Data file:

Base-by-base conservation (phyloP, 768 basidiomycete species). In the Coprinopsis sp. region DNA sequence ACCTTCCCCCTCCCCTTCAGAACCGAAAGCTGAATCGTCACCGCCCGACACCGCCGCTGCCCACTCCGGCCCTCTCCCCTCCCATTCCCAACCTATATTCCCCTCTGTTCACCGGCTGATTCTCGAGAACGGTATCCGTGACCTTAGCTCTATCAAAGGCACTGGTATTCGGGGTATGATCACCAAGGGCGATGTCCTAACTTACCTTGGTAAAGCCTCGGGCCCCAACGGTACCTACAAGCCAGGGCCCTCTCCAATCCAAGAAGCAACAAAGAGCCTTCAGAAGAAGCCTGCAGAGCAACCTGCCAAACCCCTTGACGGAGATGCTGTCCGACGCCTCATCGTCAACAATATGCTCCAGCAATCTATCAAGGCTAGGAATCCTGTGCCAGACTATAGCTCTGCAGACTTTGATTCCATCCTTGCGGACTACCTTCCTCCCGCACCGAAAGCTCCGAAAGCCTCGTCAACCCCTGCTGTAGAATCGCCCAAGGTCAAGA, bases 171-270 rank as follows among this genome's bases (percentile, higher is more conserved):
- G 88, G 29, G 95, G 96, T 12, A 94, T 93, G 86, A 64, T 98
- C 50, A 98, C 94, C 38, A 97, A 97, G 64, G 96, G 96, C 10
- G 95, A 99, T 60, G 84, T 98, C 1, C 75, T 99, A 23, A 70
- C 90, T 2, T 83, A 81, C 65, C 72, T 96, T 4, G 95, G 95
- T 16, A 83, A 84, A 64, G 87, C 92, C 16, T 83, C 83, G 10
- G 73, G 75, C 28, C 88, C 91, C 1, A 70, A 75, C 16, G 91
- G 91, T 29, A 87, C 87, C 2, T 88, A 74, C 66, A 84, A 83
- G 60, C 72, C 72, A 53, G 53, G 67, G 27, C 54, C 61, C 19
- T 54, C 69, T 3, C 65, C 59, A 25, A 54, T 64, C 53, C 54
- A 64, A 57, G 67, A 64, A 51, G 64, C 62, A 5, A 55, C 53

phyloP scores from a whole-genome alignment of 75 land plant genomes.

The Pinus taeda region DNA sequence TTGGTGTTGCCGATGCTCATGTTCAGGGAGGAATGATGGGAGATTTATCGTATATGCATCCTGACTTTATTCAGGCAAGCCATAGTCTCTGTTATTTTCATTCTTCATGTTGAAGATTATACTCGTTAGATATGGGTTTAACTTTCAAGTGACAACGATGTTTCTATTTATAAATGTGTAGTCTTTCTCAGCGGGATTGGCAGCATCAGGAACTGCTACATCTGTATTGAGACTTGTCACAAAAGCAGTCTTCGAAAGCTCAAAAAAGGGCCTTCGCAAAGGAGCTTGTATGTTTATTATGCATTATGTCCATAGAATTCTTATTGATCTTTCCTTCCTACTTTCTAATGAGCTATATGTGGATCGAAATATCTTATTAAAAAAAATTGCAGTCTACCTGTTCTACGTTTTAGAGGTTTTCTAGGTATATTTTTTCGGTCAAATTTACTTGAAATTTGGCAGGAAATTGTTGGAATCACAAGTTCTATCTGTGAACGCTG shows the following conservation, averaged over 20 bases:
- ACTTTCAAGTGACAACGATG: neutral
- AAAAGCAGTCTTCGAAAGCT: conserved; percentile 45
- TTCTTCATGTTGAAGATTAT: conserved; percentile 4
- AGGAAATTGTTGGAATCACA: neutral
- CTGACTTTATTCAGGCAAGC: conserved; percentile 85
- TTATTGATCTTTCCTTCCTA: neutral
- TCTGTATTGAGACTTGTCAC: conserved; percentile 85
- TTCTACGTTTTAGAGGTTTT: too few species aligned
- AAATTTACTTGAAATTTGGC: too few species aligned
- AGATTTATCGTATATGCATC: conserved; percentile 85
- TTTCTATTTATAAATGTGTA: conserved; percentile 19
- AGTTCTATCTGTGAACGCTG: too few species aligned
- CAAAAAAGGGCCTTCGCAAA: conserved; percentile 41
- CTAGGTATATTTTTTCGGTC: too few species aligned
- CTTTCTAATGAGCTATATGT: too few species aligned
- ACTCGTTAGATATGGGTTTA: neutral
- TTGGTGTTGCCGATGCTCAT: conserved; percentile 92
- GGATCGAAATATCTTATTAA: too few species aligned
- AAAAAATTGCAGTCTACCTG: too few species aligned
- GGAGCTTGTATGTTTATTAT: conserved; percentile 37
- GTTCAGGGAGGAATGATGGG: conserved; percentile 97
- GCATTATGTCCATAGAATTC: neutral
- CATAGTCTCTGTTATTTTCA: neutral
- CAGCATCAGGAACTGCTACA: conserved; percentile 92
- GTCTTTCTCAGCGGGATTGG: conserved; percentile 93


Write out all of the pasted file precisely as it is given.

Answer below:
Base-by-base conservation (phyloP, 768 basidiomycete species). In the Coprinopsis sp. region DNA sequence ACCTTCCCCCTCCCCTTCAGAACCGAAAGCTGAATCGTCACCGCCCGACACCGCCGCTGCCCACTCCGGCCCTCTCCCCTCCCATTCCCAACCTATATTCCCCTCTGTTCACCGGCTGATTCTCGAGAACGGTATCCGTGACCTTAGCTCTATCAAAGGCACTGGTATTCGGGGTATGATCACCAAGGGCGATGTCCTAACTTACCTTGGTAAAGCCTCGGGCCCCAACGGTACCTACAAGCCAGGGCCCTCTCCAATCCAAGAAGCAACAAAGAGCCTTCAGAAGAAGCCTGCAGAGCAACCTGCCAAACCCCTTGACGGAGATGCTGTCCGACGCCTCATCGTCAACAATATGCTCCAGCAATCTATCAAGGCTAGGAATCCTGTGCCAGACTATAGCTCTGCAGACTTTGATTCCATCCTTGCGGACTACCTTCCTCCCGCACCGAAAGCTCCGAAAGCCTCGTCAACCCCTGCTGTAGAATCGCCCAAGGTCAAGA, bases 171-270 rank as follows among this genome's bases (percentile, higher is more conserved):
- G 88, G 29, G 95, G 96, T 12, A 94, T 93, G 86, A 64, T 98
- C 50, A 98, C 94, C 38, A 97, A 97, G 64, G 96, G 96, C 10
- G 95, A 99, T 60, G 84, T 98, C 1, C 75, T 99, A 23, A 70
- C 90, T 2, T 83, A 81, C 65, C 72, T 96, T 4, G 95, G 95
- T 16, A 83, A 84, A 64, G 87, C 92, C 16, T 83, C 83, G 10
- G 73, G 75, C 28, C 88, C 91, C 1, A 70, A 75, C 16, G 91
- G 91, T 29, A 87, C 87, C 2, T 88, A 74, C 66, A 84, A 83
- G 60, C 72, C 72, A 53, G 53, G 67, G 27, C 54, C 61, C 19
- T 54, C 69, T 3, C 65, C 59, A 25, A 54, T 64, C 53, C 54
- A 64, A 57, G 67, A 64, A 51, G 64, C 62, A 5, A 55, C 53

phyloP scores from a whole-genome alignment of 75 land plant genomes.

The Pinus taeda region DNA sequence TTGGTGTTGCCGATGCTCATGTTCAGGGAGGAATGATGGGAGATTTATCGTATATGCATCCTGACTTTATTCAGGCAAGCCATAGTCTCTGTTATTTTCATTCTTCATGTTGAAGATTATACTCGTTAGATATGGGTTTAACTTTCAAGTGACAACGATGTTTCTATTTATAAATGTGTAGTCTTTCTCAGCGGGATTGGCAGCATCAGGAACTGCTACATCTGTATTGAGACTTGTCACAAAAGCAGTCTTCGAAAGCTCAAAAAAGGGCCTTCGCAAAGGAGCTTGTATGTTTATTATGCATTATGTCCATAGAATTCTTATTGATCTTTCCTTCCTACTTTCTAATGAGCTATATGTGGATCGAAATATCTTATTAAAAAAAATTGCAGTCTACCTGTTCTACGTTTTAGAGGTTTTCTAGGTATATTTTTTCGGTCAAATTTACTTGAAATTTGGCAGGAAATTGTTGGAATCACAAGTTCTATCTGTGAACGCTG shows the following conservation, averaged over 20 bases:
- ACTTTCAAGTGACAACGATG: neutral
- AAAAGCAGTCTTCGAAAGCT: conserved; percentile 45
- TTCTTCATGTTGAAGATTAT: conserved; percentile 4
- AGGAAATTGTTGGAATCACA: neutral
- CTGACTTTATTCAGGCAAGC: conserved; percentile 85
- TTATTGATCTTTCCTTCCTA: neutral
- TCTGTATTGAGACTTGTCAC: conserved; percentile 85
- TTCTACGTTTTAGAGGTTTT: too few species aligned
- AAATTTACTTGAAATTTGGC: too few species aligned
- AGATTTATCGTATATGCATC: conserved; percentile 85
- TTTCTATTTATAAATGTGTA: conserved; percentile 19
- AGTTCTATCTGTGAACGCTG: too few species aligned
- CAAAAAAGGGCCTTCGCAAA: conserved; percentile 41
- CTAGGTATATTTTTTCGGTC: too few species aligned
- CTTTCTAATGAGCTATATGT: too few species aligned
- ACTCGTTAGATATGGGTTTA: neutral
- TTGGTGTTGCCGATGCTCAT: conserved; percentile 92
- GGATCGAAATATCTTATTAA: too few species aligned
- AAAAAATTGCAGTCTACCTG: too few species aligned
- GGAGCTTGTATGTTTATTAT: conserved; percentile 37
- GTTCAGGGAGGAATGATGGG: conserved; percentile 97
- GCATTATGTCCATAGAATTC: neutral
- CATAGTCTCTGTTATTTTCA: neutral
- CAGCATCAGGAACTGCTACA: conserved; percentile 92
- GTCTTTCTCAGCGGGATTGG: conserved; percentile 93